top of page
  • Carol Wiebe

The Fantastical Quilted Narratives of Izabella Baikova

Bonnie McCaffery has been conducting  interviews with a wide variety of art quilters on her site for years. Some of the artists she “chats with” are well known to me, others are a wonderful surprise.

Izabella Baikova, or Bella, belongs to the second category. She first entered the Festival of  Quilts in 2006, and in 2008 The Tower, based on a personal dream, was one of the top 8 finalists in the festival, extending Baikova’s reputation well beyond her Russian homeland. Her work is now in private collections in Russia, Hungary, Switzerland, Japan, Germany, and the USA.

The Tower~by Izabella Baikova

Bella appears to possess a highly romantic sensibility. Her quilts are based on fantasy narratives, several of which she expounds upon in the McCaffery interview. Bonnie responds: “Your work is very deep: there is so much thought in them, and detail. And stories!”

The Russian website describes Baikova’s process as a game played between her and the unknown:

Months pass from the moment of origination of the concept to its full implementation. This “romance with the material” lasts up to two years. The idea gains shape, is gradually filled and saturated with details, hues, gets colouring. And it is only after the artist takes grasp of the image that deprives her of sleep, that bursts outwards without giving her a minute of peaceful existence, that she takes a textile in her hands, to give birth in a short time to a composition that will result in your insomnia, the same way it once made Izabella Baikova sleepless.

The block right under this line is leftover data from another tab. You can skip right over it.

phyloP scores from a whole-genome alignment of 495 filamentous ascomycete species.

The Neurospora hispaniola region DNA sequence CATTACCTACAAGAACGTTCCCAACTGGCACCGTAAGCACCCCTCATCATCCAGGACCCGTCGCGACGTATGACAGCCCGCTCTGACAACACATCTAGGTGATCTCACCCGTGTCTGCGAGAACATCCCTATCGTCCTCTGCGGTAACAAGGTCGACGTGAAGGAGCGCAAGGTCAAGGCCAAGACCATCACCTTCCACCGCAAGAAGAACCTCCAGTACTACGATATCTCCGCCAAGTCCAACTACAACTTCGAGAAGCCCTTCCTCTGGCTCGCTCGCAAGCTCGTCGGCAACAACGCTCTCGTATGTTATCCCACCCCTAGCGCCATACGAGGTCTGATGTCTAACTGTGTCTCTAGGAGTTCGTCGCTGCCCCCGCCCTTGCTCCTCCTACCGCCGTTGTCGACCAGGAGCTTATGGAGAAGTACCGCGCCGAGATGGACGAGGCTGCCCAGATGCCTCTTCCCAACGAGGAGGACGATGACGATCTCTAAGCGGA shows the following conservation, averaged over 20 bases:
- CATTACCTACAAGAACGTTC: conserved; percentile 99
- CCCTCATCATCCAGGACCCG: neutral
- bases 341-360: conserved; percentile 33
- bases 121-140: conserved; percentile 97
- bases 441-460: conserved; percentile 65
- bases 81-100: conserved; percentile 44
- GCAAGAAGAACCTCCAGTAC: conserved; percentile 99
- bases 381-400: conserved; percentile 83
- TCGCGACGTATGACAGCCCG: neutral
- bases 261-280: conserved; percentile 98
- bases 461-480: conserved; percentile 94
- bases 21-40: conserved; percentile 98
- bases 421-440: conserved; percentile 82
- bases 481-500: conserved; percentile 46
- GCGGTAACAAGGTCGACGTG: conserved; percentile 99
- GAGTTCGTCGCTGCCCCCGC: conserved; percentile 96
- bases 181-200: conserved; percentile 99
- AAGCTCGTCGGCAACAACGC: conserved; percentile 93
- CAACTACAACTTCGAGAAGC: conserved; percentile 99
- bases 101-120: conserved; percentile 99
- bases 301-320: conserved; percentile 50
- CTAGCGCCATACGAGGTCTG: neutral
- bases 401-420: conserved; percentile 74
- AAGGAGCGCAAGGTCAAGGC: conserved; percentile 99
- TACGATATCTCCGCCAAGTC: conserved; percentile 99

View Baikova’s wondrous gallery of quilts, keeping her credo in mind (translated from the Russian):

For me it is important to maintain the freedom of a creative life. It means being able to release a life occurring on the level of concepts, to let it flow freely, to bring everything to it, without subjecting anything initially to censorship. To react to everything that occurs around, to choose from hundreds of possible thoughts, dreams, feelings and reactions, and to unite them in the single expression reflecting the moment, passion, content. When it is possible to work wholeheartedly, on an intuitive edge, the work has a psychological force.

Her work can also be seen here. I was quite taken by the conception, composition, and humor of Little night serenade 13. Allegro (named after Serenade No.13 in G major by Wolfgang Amadeus Mozart).

Little night serenade 13. Allegro

A visit to her website will be rewarded by the fact that every section of this quilt, or any other quilt in her gallery for that matter, is clickable for a larger, more detailed view.

Izabella Baikova’s dedication to expressing the stories that flow from her very vivid imagination is made even more eloquent by her meticulous, elaborately detailed work.

bottom of page